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Conversations with the 2011 piano preselection jury

01/31/2011

Four members of the XIV International Tchaikovsky Competition piano pre-selection jury came to Moscow in mid-January– Marcello Abbado from Italy, Dmitri Alexeev from Russia, Sergei Babayan from the United States, and Jurgen Meyer-Josten from Germany — to choose 35 participants for the competition’s second round on the basis of DVDs submitted by some 160 first-round applicants.

In the course of conversations, the four jury members expressed their views on the value of musical competitions and the criteria for selecting competitors and eventual prize winners, as well as on the subject of what constitutes the so-called “Russian school of piano playing.”

“Competitions have always been important for young pianists,” said Marcello Abbado. “In any case, they are the most widespread means of starting a career. Today, it’s true, that there are fewer and fewer competitions that offer an opportunity for a real start. I can count them on the fingers of one hand. It also seems to me that a contestant needn’t aim at being the absolute leader in a competition. A person who receives second or third prize can also count on a future.”

“I took part in many competitions,” said Dmitri Alexeev. “Not all of them were successful. I’m not a fan of competitions. They’re sporting events. I consider them a necessary evil. Nevertheless, competitions can add something useful to the development of young musicians. Extreme concentration is needed for success in a competition. It’s necessary to bring together the very best that a musician is capable of producing. The same is true on the concert stage. Therefore, competitions, by their very nature, are excellent training for a future concert career.”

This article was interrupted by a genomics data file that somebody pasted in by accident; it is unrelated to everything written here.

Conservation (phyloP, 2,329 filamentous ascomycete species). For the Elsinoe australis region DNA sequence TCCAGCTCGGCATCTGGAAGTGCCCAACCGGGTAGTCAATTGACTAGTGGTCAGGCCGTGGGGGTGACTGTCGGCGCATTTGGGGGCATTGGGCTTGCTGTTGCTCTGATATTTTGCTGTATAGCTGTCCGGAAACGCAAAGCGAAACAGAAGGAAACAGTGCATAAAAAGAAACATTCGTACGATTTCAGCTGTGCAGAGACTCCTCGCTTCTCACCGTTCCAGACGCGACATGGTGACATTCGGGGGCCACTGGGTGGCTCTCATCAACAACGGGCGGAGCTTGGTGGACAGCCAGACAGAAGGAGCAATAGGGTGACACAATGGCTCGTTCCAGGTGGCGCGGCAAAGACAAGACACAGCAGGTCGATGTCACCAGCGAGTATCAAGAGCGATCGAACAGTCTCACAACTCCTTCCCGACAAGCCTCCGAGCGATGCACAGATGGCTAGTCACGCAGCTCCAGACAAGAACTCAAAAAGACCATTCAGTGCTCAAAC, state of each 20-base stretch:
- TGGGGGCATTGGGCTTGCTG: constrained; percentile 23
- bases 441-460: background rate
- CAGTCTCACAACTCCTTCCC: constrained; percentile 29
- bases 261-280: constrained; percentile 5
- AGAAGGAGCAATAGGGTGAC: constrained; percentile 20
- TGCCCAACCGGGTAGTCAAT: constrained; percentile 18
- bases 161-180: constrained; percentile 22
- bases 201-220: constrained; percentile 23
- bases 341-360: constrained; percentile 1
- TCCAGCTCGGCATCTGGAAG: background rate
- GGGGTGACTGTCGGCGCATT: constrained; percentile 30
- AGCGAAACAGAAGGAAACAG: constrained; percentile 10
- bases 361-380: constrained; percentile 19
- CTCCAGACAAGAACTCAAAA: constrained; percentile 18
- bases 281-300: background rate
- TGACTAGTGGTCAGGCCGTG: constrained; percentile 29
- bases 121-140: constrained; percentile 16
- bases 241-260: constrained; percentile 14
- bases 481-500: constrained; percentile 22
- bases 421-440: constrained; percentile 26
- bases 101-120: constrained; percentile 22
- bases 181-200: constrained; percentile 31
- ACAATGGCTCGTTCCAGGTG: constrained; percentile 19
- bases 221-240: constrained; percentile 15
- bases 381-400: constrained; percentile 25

“The secret of any competition,” said Sergei Babayan, “has nothing to do with the orchestras that play or with luxurious pianos. The secret is the honesty and decency of the jury, and, of course, its level of artistry.”

“Becoming acquainted with future contestants by means of DVDs is, of course, not just a matter of listening,” continued Babayan. “A DVD helps one to understand the artist and to get a feeling of his energy. But, in principle, I sometimes prefer only to listen, since certain things can be annoying, like clothes or outward appearance, and can influence you. When you close your eyes, you sense purely the music.”

Abbado declared that he had not changed his criteria over all the years he has judged competitions. “First,” he said, “is the sound. Second is faithfulness to the composer. We also must not forget about technique. That is extremely important. But the critical things are individuality and charisma. It is also very important to be able to communicate with the audience.”

“I fear,” said Jurgen Meyer-Josten, “that present-day pianists have lost a sense of fantasy. Some of them clatter like machines. Do you remember Charlie Chaplin in “Modern Times” – clack, clack, clack? I recall how Vladimir Horowitz played, what he did with music, how he colored it. Today, very many pianists limit themselves to a range of ‘black and white’.”

Alexeev finds the question of who belongs to what school of piano playing a very complicated one. “For example,” he said, “my teacher was Dmitry Bashkirov, who belonged to the school of [Alexander] Goldenweiser. At the same time, there existed the school of [Heinrich] Neuhaus. And it seems to me that Bashkirov, by his very nature, was more attached to that school. Of course, he received much from Goldenweiser and I, in turn, received much from Bashkirov. But I have the idea that it really isn’t necessary to ask to which school a pianist belongs. Everyone decides that question for himself. I, for example, consider Neuhaus to have been European, both by descent and in relation to traditions, including family traditions. Yet, for Europeans, he represented the Russian school. Just like Richter, and just like Anton Rubinstein, the founder of Russian pianism.”

To that, Babayan added the thought that “the greater a pianist, the less sense one has of his belonging to a particular school. Can you really say that Glenn Gould was of the Canadian school, or Richter of the Russian school?”

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